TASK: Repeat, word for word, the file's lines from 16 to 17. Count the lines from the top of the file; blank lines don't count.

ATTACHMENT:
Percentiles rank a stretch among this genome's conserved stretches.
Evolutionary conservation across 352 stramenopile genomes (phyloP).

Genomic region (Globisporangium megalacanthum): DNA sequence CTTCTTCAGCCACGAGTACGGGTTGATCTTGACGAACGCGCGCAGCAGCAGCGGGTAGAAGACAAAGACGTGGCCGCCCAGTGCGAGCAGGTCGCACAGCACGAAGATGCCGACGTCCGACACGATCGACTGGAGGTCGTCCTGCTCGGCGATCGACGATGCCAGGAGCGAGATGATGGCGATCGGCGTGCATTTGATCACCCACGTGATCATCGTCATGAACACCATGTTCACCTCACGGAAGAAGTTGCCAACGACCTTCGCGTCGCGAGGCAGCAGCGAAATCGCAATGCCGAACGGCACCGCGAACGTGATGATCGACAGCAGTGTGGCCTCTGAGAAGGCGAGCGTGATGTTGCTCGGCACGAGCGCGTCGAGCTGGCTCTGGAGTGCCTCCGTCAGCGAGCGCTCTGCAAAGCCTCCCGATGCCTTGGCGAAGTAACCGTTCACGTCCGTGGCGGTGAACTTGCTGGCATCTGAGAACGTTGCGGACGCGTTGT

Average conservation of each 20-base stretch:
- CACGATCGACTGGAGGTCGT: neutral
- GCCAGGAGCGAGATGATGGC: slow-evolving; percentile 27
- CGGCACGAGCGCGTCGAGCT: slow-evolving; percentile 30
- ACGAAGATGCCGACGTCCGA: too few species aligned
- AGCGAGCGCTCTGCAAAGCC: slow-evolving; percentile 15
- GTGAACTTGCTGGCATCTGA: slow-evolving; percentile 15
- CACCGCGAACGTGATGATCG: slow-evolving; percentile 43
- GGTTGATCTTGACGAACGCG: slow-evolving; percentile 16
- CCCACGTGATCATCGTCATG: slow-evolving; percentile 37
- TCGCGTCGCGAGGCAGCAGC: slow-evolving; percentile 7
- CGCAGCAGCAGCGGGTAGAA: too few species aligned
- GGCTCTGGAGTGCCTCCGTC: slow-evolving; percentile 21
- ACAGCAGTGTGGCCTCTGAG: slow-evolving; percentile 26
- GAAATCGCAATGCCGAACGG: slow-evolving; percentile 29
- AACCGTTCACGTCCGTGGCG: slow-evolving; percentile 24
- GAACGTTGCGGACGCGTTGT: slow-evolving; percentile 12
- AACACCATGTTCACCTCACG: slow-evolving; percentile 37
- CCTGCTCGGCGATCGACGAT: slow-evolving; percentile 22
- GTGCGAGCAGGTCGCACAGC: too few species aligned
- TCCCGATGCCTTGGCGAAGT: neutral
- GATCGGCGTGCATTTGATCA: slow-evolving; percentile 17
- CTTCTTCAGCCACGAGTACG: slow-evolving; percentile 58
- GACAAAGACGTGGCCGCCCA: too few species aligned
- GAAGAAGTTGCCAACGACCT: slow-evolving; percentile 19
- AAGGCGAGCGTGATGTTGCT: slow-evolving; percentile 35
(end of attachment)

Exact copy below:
- GGCTCTGGAGTGCCTCCGTC: slow-evolving; percentile 21
- ACAGCAGTGTGGCCTCTGAG: slow-evolving; percentile 26